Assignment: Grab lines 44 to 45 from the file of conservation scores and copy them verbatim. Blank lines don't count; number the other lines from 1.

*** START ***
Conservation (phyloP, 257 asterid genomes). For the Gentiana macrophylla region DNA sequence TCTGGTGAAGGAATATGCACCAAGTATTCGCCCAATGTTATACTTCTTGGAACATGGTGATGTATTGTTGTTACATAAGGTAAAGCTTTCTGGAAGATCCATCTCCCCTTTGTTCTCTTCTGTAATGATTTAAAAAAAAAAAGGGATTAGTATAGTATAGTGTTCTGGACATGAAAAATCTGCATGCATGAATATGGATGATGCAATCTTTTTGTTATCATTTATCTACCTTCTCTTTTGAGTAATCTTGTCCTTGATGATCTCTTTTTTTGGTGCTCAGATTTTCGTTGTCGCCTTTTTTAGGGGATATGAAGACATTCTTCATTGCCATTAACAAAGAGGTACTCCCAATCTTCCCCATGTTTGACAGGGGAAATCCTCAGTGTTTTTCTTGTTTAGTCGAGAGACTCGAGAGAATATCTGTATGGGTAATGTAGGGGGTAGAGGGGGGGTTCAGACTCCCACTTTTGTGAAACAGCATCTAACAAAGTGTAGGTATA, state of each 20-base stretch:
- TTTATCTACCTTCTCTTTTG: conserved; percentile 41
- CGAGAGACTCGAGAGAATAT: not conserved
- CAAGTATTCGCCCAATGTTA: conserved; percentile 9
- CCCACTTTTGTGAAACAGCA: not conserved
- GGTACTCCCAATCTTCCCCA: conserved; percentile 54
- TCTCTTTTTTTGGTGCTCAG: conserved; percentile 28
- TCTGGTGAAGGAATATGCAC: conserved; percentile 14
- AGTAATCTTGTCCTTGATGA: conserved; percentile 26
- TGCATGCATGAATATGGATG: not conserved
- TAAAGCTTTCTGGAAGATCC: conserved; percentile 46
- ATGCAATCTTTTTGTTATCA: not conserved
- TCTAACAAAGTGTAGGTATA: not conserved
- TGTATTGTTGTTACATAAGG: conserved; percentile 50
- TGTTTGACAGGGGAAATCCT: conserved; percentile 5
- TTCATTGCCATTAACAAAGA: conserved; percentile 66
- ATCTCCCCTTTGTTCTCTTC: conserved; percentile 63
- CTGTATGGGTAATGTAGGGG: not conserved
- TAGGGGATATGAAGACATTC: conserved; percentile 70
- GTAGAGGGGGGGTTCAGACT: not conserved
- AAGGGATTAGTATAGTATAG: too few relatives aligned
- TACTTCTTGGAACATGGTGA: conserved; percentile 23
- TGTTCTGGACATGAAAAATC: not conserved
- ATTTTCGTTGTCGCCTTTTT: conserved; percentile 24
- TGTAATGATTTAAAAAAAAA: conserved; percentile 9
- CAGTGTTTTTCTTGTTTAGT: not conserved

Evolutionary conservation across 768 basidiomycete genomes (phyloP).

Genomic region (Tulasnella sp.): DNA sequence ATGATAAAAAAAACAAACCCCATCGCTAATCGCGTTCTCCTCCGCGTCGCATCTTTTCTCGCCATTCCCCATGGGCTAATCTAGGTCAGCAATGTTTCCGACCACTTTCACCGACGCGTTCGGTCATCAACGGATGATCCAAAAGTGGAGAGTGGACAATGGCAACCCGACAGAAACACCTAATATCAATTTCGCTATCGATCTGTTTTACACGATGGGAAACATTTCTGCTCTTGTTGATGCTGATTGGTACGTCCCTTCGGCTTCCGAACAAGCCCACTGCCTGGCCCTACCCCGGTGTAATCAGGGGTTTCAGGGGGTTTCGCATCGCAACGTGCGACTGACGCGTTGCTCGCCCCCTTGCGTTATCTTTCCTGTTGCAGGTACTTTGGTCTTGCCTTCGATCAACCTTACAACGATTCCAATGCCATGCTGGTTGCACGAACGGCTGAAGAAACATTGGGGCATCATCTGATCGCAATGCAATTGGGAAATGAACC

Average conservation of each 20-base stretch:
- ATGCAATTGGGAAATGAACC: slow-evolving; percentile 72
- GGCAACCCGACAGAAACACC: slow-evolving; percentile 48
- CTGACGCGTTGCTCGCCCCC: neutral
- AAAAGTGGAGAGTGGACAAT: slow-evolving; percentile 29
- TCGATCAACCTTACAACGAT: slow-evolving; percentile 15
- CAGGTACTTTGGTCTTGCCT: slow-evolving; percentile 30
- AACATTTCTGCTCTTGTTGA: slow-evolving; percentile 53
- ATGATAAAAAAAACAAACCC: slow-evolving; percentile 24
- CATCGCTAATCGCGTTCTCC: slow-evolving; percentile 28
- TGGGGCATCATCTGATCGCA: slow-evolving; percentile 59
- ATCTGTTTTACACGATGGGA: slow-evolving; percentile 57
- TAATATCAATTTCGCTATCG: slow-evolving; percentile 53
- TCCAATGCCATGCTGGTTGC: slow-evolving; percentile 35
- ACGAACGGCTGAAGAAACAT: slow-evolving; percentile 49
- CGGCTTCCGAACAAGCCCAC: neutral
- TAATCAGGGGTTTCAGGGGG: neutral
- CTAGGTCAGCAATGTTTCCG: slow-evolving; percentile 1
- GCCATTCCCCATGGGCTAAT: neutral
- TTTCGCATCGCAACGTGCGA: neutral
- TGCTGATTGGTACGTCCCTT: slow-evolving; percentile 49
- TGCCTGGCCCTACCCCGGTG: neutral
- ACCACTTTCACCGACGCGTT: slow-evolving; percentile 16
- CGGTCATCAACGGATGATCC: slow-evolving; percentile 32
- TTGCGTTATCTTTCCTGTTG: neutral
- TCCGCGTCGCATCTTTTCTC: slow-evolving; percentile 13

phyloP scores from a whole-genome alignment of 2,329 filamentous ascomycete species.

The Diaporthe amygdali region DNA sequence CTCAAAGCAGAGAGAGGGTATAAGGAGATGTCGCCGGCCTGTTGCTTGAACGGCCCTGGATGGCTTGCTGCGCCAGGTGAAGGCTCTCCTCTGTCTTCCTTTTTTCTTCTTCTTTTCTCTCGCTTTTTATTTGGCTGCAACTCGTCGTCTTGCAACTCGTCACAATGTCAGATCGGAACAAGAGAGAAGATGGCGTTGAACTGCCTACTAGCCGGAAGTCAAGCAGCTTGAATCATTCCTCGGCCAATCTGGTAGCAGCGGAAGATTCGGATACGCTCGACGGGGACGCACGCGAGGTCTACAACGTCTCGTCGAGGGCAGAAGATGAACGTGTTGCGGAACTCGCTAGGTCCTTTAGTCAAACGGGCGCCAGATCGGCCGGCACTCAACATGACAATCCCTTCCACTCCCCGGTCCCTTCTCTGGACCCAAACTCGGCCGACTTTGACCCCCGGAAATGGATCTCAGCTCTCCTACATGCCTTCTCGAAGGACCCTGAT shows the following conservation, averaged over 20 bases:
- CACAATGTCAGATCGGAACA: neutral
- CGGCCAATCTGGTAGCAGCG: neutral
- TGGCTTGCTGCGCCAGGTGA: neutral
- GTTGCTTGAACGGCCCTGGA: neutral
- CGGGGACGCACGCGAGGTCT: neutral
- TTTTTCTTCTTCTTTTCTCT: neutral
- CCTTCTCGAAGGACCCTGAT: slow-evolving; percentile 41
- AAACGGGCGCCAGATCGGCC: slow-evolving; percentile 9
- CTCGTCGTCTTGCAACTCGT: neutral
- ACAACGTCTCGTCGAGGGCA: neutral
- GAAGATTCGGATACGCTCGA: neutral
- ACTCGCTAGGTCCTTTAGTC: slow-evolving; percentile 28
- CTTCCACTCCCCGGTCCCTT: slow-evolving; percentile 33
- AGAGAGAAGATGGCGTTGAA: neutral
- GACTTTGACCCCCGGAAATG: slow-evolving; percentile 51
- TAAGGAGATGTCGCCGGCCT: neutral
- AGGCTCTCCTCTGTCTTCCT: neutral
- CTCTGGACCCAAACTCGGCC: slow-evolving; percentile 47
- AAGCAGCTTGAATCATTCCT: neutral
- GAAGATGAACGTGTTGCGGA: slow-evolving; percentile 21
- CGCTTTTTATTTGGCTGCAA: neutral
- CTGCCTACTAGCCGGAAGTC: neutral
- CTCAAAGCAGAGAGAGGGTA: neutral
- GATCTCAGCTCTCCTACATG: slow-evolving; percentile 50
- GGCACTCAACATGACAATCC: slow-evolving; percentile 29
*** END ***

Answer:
- CGGCTTCCGAACAAGCCCAC: neutral
- TAATCAGGGGTTTCAGGGGG: neutral